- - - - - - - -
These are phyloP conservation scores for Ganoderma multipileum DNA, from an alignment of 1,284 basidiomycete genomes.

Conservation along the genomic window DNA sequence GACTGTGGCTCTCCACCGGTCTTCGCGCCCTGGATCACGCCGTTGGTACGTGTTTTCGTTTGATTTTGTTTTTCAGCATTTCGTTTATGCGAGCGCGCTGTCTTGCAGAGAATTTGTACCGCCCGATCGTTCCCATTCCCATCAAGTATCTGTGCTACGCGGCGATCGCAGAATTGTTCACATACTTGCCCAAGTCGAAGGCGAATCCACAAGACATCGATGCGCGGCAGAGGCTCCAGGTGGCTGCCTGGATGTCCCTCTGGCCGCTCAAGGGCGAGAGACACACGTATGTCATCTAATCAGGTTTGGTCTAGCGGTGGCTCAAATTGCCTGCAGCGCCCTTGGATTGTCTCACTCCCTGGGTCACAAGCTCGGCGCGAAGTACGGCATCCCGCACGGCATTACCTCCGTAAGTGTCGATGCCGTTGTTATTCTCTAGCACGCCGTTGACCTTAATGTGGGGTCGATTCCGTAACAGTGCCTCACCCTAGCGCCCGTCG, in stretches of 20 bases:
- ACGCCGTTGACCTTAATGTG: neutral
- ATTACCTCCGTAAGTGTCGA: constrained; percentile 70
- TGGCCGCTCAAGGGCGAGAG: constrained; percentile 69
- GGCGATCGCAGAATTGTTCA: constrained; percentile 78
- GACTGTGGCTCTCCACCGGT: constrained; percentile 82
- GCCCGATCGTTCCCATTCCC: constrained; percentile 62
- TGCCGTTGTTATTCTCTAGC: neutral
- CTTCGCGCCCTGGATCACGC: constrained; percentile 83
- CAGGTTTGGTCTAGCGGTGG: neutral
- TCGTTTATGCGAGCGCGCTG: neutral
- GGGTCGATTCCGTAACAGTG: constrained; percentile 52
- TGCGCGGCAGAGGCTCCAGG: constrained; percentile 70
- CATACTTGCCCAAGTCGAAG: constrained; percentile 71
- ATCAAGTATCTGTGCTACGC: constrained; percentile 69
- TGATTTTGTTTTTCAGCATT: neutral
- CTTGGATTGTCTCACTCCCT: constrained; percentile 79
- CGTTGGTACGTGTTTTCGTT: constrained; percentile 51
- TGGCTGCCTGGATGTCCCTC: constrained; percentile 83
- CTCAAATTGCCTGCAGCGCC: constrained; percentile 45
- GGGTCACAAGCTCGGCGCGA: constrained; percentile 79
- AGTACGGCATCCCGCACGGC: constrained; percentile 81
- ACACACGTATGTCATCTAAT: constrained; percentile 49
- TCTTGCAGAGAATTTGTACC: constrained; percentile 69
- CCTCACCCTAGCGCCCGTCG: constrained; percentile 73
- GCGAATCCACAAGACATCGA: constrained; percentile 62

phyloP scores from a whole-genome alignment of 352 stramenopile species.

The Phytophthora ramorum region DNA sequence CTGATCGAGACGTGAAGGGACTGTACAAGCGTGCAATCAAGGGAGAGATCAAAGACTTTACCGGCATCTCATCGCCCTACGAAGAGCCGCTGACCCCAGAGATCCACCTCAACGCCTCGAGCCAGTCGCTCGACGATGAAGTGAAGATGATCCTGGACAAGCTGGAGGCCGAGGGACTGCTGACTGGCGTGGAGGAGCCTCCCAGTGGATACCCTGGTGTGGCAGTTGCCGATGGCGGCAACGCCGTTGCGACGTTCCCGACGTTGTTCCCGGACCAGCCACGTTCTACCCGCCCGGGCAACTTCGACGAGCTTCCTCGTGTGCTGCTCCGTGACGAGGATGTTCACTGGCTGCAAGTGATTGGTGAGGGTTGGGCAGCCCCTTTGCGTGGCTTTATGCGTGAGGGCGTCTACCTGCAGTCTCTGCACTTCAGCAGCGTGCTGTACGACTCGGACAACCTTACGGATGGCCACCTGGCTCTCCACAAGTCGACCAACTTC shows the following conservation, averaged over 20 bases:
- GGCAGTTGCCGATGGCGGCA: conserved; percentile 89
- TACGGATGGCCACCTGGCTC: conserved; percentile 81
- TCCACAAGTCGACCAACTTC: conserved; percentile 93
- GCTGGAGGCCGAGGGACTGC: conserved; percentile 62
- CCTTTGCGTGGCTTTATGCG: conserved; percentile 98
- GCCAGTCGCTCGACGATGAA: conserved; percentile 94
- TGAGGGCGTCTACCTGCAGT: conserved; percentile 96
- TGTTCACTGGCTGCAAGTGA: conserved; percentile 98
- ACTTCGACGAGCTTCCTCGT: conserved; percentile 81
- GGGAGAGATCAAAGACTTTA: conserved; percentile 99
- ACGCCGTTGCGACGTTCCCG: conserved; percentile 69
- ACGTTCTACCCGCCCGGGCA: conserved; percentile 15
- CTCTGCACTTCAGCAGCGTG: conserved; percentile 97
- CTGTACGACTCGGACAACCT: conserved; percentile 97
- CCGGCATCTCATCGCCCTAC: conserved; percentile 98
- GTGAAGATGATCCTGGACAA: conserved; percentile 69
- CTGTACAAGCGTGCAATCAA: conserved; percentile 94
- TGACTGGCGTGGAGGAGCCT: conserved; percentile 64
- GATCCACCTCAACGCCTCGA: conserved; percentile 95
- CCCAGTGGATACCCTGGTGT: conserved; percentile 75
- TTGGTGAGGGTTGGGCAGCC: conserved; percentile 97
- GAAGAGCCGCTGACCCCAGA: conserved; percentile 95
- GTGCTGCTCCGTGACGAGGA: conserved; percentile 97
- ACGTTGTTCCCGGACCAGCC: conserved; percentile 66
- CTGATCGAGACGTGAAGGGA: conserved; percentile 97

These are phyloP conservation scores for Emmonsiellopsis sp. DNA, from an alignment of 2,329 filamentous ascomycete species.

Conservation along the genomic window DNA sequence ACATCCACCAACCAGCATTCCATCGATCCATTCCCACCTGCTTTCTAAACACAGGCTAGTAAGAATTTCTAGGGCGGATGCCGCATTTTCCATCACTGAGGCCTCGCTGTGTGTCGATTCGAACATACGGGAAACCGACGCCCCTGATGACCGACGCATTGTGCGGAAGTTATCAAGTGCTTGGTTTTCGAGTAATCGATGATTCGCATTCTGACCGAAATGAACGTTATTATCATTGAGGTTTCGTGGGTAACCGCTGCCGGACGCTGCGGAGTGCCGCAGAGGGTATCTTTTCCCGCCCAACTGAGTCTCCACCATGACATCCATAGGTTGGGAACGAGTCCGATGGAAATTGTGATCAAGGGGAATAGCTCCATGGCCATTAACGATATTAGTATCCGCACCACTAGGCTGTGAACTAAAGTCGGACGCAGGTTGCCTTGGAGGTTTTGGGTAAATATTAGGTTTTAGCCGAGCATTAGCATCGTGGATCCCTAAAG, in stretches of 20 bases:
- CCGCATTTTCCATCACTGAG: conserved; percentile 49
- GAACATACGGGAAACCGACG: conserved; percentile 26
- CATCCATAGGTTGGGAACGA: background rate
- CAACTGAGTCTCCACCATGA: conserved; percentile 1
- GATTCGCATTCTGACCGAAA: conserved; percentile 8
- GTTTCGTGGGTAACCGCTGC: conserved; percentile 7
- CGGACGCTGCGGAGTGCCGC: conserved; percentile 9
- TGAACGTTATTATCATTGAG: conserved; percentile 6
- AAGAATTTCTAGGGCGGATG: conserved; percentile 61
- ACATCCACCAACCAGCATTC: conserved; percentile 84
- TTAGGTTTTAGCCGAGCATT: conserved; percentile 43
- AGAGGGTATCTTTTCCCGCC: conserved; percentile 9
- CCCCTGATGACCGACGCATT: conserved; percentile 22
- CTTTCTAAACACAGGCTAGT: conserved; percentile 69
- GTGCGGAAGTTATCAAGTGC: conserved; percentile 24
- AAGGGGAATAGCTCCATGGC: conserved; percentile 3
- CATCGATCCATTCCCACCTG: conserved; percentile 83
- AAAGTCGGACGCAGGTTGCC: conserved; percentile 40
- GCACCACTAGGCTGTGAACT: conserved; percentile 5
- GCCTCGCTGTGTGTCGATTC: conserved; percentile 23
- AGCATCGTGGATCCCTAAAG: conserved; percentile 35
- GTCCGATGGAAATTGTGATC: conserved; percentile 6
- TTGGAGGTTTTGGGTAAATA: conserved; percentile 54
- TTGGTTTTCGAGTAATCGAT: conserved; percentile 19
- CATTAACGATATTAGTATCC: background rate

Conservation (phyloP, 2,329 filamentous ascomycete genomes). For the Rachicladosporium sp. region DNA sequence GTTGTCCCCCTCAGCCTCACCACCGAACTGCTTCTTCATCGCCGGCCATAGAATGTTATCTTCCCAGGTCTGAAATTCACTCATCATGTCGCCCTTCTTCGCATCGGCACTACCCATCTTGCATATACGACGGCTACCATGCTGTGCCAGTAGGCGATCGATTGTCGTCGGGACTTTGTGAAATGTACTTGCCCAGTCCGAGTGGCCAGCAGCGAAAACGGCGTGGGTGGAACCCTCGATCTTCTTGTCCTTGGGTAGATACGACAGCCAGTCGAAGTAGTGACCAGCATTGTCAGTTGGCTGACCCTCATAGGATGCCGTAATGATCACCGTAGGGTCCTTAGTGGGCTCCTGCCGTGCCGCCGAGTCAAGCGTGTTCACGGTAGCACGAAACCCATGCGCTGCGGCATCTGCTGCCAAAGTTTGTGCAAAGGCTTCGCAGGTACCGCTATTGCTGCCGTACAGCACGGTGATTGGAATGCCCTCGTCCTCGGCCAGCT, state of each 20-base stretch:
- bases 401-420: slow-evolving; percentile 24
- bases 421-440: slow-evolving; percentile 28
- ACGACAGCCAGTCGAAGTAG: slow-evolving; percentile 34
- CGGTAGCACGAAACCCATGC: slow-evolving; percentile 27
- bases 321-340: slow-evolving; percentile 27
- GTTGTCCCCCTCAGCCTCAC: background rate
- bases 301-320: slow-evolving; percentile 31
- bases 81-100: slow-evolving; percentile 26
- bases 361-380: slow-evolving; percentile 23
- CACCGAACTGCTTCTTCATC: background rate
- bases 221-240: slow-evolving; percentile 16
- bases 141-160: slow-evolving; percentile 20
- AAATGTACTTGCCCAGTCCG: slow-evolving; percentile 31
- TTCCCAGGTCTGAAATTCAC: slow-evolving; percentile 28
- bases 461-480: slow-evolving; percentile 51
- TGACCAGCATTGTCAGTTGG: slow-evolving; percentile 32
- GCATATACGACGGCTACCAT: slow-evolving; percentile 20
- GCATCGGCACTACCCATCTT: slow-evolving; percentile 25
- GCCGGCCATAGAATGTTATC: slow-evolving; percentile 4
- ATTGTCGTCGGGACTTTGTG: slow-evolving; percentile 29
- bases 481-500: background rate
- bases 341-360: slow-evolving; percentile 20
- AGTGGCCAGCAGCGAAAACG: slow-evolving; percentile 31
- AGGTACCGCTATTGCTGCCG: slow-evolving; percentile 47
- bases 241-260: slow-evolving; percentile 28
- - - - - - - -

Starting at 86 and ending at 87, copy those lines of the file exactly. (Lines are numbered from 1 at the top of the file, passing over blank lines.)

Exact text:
- CGGTAGCACGAAACCCATGC: slow-evolving; percentile 27
- bases 321-340: slow-evolving; percentile 27